Archive for February, 2021

Countless Days

Happy days are here again
The skies above are clearer again
So let’s sing a song of cheer again
Happy days are here again

I was sitting on the couch enjoying a giant Wagamama bowl from Hip Vgn and watching CNN’s Chris Cuomo berate some poor guy whose only crime was that he mistakenly thought Chris would be in a more benevolent mood after months of venting his anger by stomping Republicans.

Eating on the couch has become an enjoyable habit even if the poor lighting and my declining night vision make me sometimes wonder what I’m eating. I must often wait until morning when the spots on my sweatshirt reveal what I enjoyed the night before.

Jackie was downing the last vestiges of her Ashram bowl and looking forward to another episode of the Netflix thriller, The Sinner, with Bill Pullman who does a good imitation of Peter Falk’s Columbo including the sloppy unwashed garb, minus the comedy.

Fixated on Cuomo’s ever tightening facial muscles, I was surprised when Jackie turned to me, flashed that devilishly cute smile and said, “It’s our anniversary today.”

Huh, what? I went into a catatonic state of guilt and quickly chronicled February events searching for something that I had forgotten. Had I missed an important one? Let’s see…no birthday, no first date, no wedding anniversary, not the flowerless Valentine’s Day that had been celebrated at the Torrey Pines Lodge.

“Our vaccination, sweetheart. It’s fourteen days since we got our second Pfizer shot at the Fairgrounds. We’re immune.”

I was relieved but surprised that I hadn’t thought of it earlier in the day. Counting days from one vaccination to another had become an annoying habit. Like a cult, our friends and relatives had joined in their own counting, discussed it at length and mused about what would be different in our lives once we were all aglow with the vaccine.

I had started the counting exercise when we made our appointment to get the first shot. I hoped I could avoid the dreaded virus while waiting for shot day to arrive; it would be a shame if I contracted Covid on the tail-end of the countdown. Better sooner than later, I inanely thought. To speed things up, I tried to make the days pass more quickly; the shortened winter daylight hours were a blessing; sleeping ten hours a day cut into the time for mental gymnastics.

Following the first shot I pondered its possible effects. Three days after the injection was I now 3/14 more immune than the day I got it? I even factored in Dr. Fauci’s daily reports; my mind became an unfathomable data depository. Just when I thought I had it figured out, Dr. Fauci unceremoniously altered his assumptions. The troubling announcement of new virus variants was too much; I decided to ignore them since differential equations have never been my strong point.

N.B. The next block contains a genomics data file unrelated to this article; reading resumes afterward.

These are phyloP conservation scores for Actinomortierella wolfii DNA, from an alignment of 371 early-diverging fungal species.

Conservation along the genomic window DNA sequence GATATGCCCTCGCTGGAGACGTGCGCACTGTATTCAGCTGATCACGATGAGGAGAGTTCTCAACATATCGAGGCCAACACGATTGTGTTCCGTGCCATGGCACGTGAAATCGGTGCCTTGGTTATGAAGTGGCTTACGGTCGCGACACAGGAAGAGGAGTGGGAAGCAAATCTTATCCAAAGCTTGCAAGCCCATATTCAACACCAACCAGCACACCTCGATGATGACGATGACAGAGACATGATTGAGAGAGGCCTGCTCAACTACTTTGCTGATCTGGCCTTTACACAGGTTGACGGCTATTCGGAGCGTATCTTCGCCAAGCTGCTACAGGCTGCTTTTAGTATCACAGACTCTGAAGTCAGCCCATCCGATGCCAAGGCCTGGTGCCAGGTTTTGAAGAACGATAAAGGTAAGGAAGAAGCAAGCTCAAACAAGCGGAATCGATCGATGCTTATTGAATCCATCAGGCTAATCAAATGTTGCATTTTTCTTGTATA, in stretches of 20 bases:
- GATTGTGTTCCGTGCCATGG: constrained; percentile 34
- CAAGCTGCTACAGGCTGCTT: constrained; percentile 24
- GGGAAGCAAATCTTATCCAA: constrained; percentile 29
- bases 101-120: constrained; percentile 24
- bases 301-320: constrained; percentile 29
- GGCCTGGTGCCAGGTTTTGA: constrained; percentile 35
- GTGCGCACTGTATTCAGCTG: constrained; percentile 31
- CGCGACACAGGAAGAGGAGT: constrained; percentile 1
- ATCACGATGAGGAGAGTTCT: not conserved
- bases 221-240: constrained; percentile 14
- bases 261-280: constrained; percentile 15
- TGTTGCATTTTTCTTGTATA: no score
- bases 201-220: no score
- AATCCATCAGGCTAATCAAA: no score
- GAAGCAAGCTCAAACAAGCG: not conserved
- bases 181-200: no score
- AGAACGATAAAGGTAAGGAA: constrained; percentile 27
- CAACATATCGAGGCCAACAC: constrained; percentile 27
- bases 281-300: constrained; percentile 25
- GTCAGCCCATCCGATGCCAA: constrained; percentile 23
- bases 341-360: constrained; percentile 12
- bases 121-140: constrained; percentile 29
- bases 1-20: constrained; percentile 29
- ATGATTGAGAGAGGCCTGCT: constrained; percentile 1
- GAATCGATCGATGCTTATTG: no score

The day of our second shot dawned. We arrived at the Fairgrounds expecting large crowds and an appropriate acknowledgement of our two-week survival; unfortunately, we were disappointed to note the absence of any festive Fairground signs like, Welcome Back, Fred or Way to Go, Jackie. We accepted anonymity, got our booster shots and began the next countdown.

I continued the daily countdown to full immunity in a less frenzied manner. The presence of a full load of vaccine loosened our defenses. Hand washing declined from an hourly ritual to a more manageable interval. Masks were loosened from their usual blood-clotting state to a less painful fit.

I no longer worry schizophrenically about the lack of social distancing at Agave Maria or the Topa Topa Brewing Company, nor do I needlessly wonder why I must cover my face when I use the restroom while diners at the tables go unmasked. I’ve stopped moving to the opposite side of Montgomery Street when others are approaching me in what I had previously considered my private space.

I marvel that I have arrived at this point unscathed given my Perils of Pauline attitude that seemed to fly in the face of recommended safe practices. Friends have been cloistered while I have been more available. Trips have been limited only by our imagination. I have dared the virus to interfere with the help I have provided to others.

The liberating feeling seems to be catching on. A declining lack of seriousness permeates the town. The County reports that some vaccination appointment slots are going unfilled. Pfizer and Moderna seem to be successfully arm-wrestling new viruses to a draw.

Happy days are here again…countless ones, I hope.

Snow Story

If I only knew how much fun downhill skiing could be I’d have started it years ago, long before my 81st birthday.

But let me start at the beginning when Jackie said “Let’s go to Big Bear and play in the snow, drink hot toddies, sit in front of the fireplace, and cuddle.”

The cuddling thing was enough to sell me. Jackie took over and made reservations for three nights at a moderately priced hotel in Big Bear, about a four-hour drive to Southern California’s skiing mecca. 

Aware of the fashionably responsible thing to do, we dialed up Amazon and bought ski pants, funny hats, insulated underwear and amazingly inexpensive gloves that looked thick enough to work next to a Bessemer furnace.